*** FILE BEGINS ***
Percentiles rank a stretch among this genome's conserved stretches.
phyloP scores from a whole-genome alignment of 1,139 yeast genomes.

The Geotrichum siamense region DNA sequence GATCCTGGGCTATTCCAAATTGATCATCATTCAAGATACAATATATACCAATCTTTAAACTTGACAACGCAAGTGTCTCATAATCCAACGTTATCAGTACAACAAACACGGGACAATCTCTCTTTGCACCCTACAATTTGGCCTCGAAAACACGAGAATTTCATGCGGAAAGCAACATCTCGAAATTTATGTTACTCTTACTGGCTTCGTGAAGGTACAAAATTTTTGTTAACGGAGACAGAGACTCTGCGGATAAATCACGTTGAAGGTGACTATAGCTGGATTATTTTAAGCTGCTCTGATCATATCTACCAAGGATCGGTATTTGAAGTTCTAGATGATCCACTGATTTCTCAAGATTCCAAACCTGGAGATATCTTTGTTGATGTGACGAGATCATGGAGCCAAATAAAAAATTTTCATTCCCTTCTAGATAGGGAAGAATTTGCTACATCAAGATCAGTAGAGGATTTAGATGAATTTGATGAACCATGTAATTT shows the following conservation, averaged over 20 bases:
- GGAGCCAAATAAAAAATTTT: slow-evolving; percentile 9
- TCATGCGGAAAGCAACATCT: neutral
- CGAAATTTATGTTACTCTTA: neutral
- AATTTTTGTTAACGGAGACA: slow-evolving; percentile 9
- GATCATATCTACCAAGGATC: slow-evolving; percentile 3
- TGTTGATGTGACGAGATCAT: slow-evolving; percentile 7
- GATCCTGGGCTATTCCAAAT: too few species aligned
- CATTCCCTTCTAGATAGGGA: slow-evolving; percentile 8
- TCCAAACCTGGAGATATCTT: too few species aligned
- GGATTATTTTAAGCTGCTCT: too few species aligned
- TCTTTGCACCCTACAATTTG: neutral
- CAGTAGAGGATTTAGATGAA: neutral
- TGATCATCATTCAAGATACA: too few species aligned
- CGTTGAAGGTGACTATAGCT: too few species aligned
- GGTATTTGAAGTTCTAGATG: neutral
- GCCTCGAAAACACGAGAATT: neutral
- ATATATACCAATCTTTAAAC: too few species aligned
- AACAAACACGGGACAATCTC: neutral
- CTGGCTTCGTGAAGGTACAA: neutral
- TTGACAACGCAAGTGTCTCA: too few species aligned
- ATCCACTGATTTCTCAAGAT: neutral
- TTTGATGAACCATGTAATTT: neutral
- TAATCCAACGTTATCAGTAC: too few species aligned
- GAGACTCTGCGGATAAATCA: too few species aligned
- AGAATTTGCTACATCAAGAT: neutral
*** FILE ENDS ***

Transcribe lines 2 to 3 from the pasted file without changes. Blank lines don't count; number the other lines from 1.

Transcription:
phyloP scores from a whole-genome alignment of 1,139 yeast genomes.

The Geotrichum siamense region DNA sequence GATCCTGGGCTATTCCAAATTGATCATCATTCAAGATACAATATATACCAATCTTTAAACTTGACAACGCAAGTGTCTCATAATCCAACGTTATCAGTACAACAAACACGGGACAATCTCTCTTTGCACCCTACAATTTGGCCTCGAAAACACGAGAATTTCATGCGGAAAGCAACATCTCGAAATTTATGTTACTCTTACTGGCTTCGTGAAGGTACAAAATTTTTGTTAACGGAGACAGAGACTCTGCGGATAAATCACGTTGAAGGTGACTATAGCTGGATTATTTTAAGCTGCTCTGATCATATCTACCAAGGATCGGTATTTGAAGTTCTAGATGATCCACTGATTTCTCAAGATTCCAAACCTGGAGATATCTTTGTTGATGTGACGAGATCATGGAGCCAAATAAAAAATTTTCATTCCCTTCTAGATAGGGAAGAATTTGCTACATCAAGATCAGTAGAGGATTTAGATGAATTTGATGAACCATGTAATTT shows the following conservation, averaged over 20 bases: